Watch the episode: India's COVID calamity

Listen: Ask national security experts how they view China today and they'll likely the use a term like "adversary" or "economic competitor." But what about "enemy?" How close is the world to all-out-war breaking out between United States and China? According to US Admiral James Stavridis (Ret.), who served as Supreme Allied Commander to NATO, those odds are higher than many would like to admit. In fact, Stavridis says, the US risks losing its military dominance in the coming years to China. And if push comes to shove in a military conflict, it's not entirely clear who would prevail. Admiral Stavridis discusses his bestselling new military thriller 2034 and makes the case for why his fictional depiction of a US-China war could easily become reality.

Subscribe to the GZERO World Podcast on Apple Podcasts, Spotify, Stitcher, or your preferred podcast platform to receive new episodes as soon as they're published.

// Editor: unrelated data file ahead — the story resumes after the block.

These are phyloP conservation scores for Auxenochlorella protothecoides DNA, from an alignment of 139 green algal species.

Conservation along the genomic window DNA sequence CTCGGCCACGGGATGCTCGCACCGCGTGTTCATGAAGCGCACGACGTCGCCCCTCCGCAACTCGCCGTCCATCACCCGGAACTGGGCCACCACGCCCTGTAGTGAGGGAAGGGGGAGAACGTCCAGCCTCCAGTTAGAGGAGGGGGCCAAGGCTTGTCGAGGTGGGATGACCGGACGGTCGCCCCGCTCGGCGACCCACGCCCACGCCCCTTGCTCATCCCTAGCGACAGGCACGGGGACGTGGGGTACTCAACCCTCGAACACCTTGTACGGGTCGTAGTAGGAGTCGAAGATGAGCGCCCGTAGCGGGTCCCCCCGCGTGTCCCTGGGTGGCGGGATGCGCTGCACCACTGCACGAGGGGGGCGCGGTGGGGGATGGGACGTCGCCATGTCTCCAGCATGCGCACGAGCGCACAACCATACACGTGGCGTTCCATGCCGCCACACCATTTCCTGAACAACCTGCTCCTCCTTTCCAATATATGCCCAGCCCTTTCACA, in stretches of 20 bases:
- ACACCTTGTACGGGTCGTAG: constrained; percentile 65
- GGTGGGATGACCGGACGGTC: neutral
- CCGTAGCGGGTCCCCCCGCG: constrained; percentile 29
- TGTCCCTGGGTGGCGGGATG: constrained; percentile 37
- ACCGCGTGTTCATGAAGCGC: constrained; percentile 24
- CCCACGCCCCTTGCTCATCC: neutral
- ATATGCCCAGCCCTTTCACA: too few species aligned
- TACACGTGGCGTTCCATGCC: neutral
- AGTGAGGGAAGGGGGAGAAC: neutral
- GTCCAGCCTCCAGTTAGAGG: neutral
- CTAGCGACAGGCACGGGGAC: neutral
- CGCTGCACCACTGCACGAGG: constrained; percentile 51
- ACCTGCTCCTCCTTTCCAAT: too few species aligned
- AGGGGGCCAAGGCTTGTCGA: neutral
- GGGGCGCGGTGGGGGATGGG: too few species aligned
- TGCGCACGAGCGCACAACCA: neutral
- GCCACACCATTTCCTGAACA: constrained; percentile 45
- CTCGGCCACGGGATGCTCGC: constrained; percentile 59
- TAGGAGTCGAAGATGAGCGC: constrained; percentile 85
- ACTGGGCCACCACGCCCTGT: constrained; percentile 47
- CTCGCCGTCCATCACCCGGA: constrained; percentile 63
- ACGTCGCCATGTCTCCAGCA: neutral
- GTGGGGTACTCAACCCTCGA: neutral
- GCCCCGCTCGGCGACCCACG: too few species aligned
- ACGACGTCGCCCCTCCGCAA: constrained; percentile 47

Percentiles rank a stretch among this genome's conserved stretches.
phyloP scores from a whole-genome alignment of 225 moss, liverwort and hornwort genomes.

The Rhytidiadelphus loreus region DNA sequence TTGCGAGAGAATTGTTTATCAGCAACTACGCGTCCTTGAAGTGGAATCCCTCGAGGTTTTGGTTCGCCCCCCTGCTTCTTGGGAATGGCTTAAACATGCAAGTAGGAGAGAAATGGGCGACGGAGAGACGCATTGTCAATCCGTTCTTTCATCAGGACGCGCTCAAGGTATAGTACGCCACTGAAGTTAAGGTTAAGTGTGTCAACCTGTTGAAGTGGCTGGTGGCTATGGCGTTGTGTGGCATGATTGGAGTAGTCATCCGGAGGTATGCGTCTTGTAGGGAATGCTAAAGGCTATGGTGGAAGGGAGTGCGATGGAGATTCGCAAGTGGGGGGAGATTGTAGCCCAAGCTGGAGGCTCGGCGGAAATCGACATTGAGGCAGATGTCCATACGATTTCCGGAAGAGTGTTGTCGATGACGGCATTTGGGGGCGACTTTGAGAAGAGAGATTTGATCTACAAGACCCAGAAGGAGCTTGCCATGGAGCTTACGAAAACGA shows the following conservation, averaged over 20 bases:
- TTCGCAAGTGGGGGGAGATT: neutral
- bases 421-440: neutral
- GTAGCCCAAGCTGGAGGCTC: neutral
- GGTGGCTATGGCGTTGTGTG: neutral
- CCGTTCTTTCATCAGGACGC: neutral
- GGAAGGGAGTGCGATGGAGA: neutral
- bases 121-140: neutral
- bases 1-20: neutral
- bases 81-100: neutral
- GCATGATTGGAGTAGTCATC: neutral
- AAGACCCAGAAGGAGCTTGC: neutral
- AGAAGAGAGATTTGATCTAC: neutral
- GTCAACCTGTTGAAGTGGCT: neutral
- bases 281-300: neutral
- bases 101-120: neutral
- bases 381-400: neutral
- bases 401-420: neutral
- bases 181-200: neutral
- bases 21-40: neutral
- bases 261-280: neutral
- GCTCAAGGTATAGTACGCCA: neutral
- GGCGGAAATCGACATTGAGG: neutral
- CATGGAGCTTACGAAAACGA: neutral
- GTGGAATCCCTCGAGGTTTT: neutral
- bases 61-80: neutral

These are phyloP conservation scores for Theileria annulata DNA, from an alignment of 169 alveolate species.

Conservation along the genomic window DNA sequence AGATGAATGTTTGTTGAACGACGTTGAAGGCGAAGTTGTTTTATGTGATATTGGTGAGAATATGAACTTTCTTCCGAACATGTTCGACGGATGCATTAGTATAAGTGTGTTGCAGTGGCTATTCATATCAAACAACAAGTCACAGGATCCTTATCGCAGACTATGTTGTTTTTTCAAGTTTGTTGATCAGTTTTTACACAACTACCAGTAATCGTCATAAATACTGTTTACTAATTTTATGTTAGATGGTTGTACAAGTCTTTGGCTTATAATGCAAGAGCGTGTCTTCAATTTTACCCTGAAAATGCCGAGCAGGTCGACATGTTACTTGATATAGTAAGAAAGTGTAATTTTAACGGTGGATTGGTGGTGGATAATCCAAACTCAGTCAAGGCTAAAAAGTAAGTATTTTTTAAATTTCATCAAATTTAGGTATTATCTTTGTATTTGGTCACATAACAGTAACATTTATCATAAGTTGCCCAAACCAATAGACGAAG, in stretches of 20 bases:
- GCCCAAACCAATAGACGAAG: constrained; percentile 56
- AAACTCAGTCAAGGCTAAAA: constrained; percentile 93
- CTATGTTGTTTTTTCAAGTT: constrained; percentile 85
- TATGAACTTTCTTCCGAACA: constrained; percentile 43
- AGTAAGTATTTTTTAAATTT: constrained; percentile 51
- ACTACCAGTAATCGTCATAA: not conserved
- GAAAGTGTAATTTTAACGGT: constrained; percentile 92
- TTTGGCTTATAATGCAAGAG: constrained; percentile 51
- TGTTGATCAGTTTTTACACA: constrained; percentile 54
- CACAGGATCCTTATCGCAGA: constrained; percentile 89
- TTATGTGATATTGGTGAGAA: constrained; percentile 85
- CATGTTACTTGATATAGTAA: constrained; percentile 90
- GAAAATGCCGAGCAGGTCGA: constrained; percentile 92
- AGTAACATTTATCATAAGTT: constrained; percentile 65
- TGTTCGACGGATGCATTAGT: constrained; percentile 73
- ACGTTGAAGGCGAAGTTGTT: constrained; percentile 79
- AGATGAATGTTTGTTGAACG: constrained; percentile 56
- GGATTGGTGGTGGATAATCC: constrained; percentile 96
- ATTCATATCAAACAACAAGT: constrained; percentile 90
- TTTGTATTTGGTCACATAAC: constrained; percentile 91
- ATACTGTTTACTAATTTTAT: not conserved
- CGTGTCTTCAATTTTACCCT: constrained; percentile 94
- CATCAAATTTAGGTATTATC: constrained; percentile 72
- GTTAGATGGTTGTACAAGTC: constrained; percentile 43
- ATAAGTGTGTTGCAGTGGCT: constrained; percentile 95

Carl Bildt, former Prime Minister and Foreign Minister of Sweden, shares his perspective on Europe In 60 Seconds:

What's the issue with the letter in France talking about the "civil war"?

Well, I think it is part of the beginning of the French election campaign. We have some people in the military encouraged by the more right-wing forces, warning very much for the Muslim question. That's part of the upstart to the election campaign next year. More to come, I fear.

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Beyond SolarWinds: Securing Cyberspace. Watch on Tuesday, May 18, 2021 10am PT/ 1pm ET

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Beyond SolarWinds: Securing Cyberspace | Watch on Tuesday, May 18, 2021 10am PT / 1 pm PT